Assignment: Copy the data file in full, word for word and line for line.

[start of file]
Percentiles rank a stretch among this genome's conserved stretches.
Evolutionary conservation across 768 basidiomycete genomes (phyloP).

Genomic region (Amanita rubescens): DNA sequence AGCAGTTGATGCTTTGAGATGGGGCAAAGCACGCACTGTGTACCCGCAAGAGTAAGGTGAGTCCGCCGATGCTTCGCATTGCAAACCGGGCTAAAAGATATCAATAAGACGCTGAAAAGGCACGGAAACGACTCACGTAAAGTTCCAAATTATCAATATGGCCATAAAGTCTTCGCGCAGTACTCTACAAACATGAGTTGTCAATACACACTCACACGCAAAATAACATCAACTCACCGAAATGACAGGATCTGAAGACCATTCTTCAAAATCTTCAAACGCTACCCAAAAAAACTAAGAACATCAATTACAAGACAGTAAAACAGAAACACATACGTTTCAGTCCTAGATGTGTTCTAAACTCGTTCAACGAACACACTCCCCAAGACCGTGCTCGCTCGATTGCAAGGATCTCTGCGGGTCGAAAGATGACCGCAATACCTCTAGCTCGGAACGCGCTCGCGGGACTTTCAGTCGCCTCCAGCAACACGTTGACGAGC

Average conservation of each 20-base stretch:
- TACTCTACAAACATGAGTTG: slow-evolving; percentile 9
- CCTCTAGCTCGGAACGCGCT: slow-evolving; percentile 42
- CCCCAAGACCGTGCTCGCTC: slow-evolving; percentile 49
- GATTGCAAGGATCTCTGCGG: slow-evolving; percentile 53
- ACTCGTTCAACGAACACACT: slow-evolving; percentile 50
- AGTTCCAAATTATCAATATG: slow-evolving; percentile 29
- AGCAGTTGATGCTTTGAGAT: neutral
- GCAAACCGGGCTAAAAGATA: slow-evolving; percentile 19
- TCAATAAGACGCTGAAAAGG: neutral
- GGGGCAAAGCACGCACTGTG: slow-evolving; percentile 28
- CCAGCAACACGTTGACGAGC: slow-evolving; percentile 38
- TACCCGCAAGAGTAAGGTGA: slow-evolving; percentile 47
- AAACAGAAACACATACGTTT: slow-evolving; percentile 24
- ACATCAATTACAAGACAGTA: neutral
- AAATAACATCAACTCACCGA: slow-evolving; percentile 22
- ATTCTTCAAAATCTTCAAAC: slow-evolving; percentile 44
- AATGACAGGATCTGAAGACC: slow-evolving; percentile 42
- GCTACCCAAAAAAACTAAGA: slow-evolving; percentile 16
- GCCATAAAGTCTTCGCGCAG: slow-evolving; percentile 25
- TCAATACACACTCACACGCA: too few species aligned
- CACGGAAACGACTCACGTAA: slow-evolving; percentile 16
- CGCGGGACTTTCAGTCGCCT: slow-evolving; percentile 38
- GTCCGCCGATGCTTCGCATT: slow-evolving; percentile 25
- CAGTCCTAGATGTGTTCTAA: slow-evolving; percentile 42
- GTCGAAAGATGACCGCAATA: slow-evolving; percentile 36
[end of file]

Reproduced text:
Percentiles rank a stretch among this genome's conserved stretches.
Evolutionary conservation across 768 basidiomycete genomes (phyloP).

Genomic region (Amanita rubescens): DNA sequence AGCAGTTGATGCTTTGAGATGGGGCAAAGCACGCACTGTGTACCCGCAAGAGTAAGGTGAGTCCGCCGATGCTTCGCATTGCAAACCGGGCTAAAAGATATCAATAAGACGCTGAAAAGGCACGGAAACGACTCACGTAAAGTTCCAAATTATCAATATGGCCATAAAGTCTTCGCGCAGTACTCTACAAACATGAGTTGTCAATACACACTCACACGCAAAATAACATCAACTCACCGAAATGACAGGATCTGAAGACCATTCTTCAAAATCTTCAAACGCTACCCAAAAAAACTAAGAACATCAATTACAAGACAGTAAAACAGAAACACATACGTTTCAGTCCTAGATGTGTTCTAAACTCGTTCAACGAACACACTCCCCAAGACCGTGCTCGCTCGATTGCAAGGATCTCTGCGGGTCGAAAGATGACCGCAATACCTCTAGCTCGGAACGCGCTCGCGGGACTTTCAGTCGCCTCCAGCAACACGTTGACGAGC

Average conservation of each 20-base stretch:
- TACTCTACAAACATGAGTTG: slow-evolving; percentile 9
- CCTCTAGCTCGGAACGCGCT: slow-evolving; percentile 42
- CCCCAAGACCGTGCTCGCTC: slow-evolving; percentile 49
- GATTGCAAGGATCTCTGCGG: slow-evolving; percentile 53
- ACTCGTTCAACGAACACACT: slow-evolving; percentile 50
- AGTTCCAAATTATCAATATG: slow-evolving; percentile 29
- AGCAGTTGATGCTTTGAGAT: neutral
- GCAAACCGGGCTAAAAGATA: slow-evolving; percentile 19
- TCAATAAGACGCTGAAAAGG: neutral
- GGGGCAAAGCACGCACTGTG: slow-evolving; percentile 28
- CCAGCAACACGTTGACGAGC: slow-evolving; percentile 38
- TACCCGCAAGAGTAAGGTGA: slow-evolving; percentile 47
- AAACAGAAACACATACGTTT: slow-evolving; percentile 24
- ACATCAATTACAAGACAGTA: neutral
- AAATAACATCAACTCACCGA: slow-evolving; percentile 22
- ATTCTTCAAAATCTTCAAAC: slow-evolving; percentile 44
- AATGACAGGATCTGAAGACC: slow-evolving; percentile 42
- GCTACCCAAAAAAACTAAGA: slow-evolving; percentile 16
- GCCATAAAGTCTTCGCGCAG: slow-evolving; percentile 25
- TCAATACACACTCACACGCA: too few species aligned
- CACGGAAACGACTCACGTAA: slow-evolving; percentile 16
- CGCGGGACTTTCAGTCGCCT: slow-evolving; percentile 38
- GTCCGCCGATGCTTCGCATT: slow-evolving; percentile 25
- CAGTCCTAGATGTGTTCTAA: slow-evolving; percentile 42
- GTCGAAAGATGACCGCAATA: slow-evolving; percentile 36